Medical alert bracelets get upgraded

Jill Overmyer

For the elderly or anyone with a potentially life-threatening medical condition, medical alert bracelets can be lifesavers. Traditionally, the bracelets have been engraved with important information like medical conditions, medication allergies and emergency contact information. Advances in technology, however, are turning bracelets into miniature data repositories that let emergency personnel plug into your medical history.

Medical alert bracelets get upgraded
Medical alert bracelets get upgraded

Wearable data

When it comes to medical emergencies, the more information the emergency workers have at their disposal, the better. Some medical jewelry, therefore, now includes flash drives or PINs that let emergency responders access your information online, including details of your health insurance coverage.

Some examples include:

  • The CARE Medical History Bracelet. This bracelet’s fastener actually is a USB drive. The wearer uses the included software to build a medical profile (emergency contact information, health insurance information, medical conditions and allergies) and then transfers it to the bracelet. Emergency responders can plug the bracelet into a computer and get instant access to the information.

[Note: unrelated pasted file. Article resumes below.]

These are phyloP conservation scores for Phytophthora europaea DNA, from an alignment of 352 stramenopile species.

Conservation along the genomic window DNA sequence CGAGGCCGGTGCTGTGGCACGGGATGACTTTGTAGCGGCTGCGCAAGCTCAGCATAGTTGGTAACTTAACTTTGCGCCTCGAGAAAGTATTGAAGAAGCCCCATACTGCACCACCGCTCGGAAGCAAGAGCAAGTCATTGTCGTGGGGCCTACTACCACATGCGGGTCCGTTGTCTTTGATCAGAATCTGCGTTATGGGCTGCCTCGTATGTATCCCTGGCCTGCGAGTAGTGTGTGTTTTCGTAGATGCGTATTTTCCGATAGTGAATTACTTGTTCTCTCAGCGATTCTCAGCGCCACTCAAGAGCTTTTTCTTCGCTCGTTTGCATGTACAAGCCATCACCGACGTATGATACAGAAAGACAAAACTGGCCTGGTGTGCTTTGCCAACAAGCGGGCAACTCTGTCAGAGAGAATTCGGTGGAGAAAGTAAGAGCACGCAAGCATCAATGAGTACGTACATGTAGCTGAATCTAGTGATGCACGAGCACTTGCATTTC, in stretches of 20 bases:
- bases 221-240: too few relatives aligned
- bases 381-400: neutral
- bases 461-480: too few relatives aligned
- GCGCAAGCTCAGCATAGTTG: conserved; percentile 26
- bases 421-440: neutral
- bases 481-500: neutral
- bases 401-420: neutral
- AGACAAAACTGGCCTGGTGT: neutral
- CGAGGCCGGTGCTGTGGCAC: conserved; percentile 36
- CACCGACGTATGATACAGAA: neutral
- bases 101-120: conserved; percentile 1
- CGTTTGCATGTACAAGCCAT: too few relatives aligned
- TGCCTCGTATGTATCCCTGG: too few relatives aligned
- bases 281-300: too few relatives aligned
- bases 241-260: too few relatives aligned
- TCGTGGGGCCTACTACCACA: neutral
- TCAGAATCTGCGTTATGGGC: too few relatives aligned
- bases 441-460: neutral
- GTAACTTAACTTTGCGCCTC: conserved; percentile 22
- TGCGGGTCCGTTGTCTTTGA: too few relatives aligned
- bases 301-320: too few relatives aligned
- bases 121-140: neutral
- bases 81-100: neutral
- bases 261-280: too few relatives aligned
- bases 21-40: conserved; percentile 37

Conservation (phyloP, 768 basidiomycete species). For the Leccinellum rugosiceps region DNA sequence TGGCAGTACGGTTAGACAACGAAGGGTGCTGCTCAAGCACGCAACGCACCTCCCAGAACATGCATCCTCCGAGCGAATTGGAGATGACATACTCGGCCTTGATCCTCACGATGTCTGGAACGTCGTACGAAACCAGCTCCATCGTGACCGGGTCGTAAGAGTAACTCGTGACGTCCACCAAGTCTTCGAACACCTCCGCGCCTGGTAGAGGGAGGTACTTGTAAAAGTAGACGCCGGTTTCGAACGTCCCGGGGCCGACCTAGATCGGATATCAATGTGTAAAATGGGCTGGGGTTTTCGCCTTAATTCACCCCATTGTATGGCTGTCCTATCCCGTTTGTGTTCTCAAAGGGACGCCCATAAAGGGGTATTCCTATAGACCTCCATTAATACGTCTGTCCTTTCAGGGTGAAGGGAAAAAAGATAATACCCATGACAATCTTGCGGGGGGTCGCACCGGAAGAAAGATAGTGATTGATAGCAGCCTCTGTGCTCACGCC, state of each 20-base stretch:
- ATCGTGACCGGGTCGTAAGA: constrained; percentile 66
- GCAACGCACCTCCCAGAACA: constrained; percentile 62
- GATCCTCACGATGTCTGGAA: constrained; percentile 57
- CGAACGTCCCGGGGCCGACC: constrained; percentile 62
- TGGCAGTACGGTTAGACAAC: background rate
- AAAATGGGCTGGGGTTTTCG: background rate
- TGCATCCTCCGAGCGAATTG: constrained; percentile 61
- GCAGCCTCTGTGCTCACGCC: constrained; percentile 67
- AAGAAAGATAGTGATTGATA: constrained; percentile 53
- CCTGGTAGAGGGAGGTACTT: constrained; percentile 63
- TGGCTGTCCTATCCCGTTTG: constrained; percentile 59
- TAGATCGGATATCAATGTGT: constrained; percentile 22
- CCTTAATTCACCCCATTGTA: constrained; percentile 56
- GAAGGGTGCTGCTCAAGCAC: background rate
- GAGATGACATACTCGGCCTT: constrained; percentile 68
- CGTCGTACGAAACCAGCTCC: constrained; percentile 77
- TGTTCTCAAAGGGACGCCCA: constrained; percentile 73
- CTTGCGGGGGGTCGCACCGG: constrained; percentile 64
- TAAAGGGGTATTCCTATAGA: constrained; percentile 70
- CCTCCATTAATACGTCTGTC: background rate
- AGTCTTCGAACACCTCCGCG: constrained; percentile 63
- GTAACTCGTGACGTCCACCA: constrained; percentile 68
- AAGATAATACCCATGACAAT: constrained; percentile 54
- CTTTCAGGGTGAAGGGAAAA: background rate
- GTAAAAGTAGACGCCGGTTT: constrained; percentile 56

• The Online Medical Registry. With this system, run by the company American Medical ID, you can add pertinent medical and contact information as well as instructions for care into a secure online database. Your medical bracelet is engraved with a personal identification number that lets medical personnel access your information.
  • The Smart Medical ID Bracelet. The underside of this bracelet has a 1 GB USB drive. That’s enough space to fit your emergency contact information, your physician’s contact information, your blood type and your medical history, as well as legal documents like a do-not-resuscitate (DNR) order.

Life-saving bling

According to American Medical ID, medical alert bracelets usually are recommended for those with:

  • Alzheimer’s disease.
  • Medication allergies.
  • Cardiac conditions.
  • Implanted medical devices like pacemakers.
  • Epilepsy.
  • Hearing or sight impairments.
  • Elevated risk of stroke or heart attack.
  • Kidney failure.
  • Any rare disease.

Medical alert bracelets can reduce medical errors and misdiagnoses. Hunting down information about your allergies and previous care can waste time when seconds count, and if you’re unconscious when emergency workers arrive, an identification bracelet can tell them what you can’t.

If you prefer paper medical records, once your electronic records are online, you can print out copies for your own files or give them to family members.

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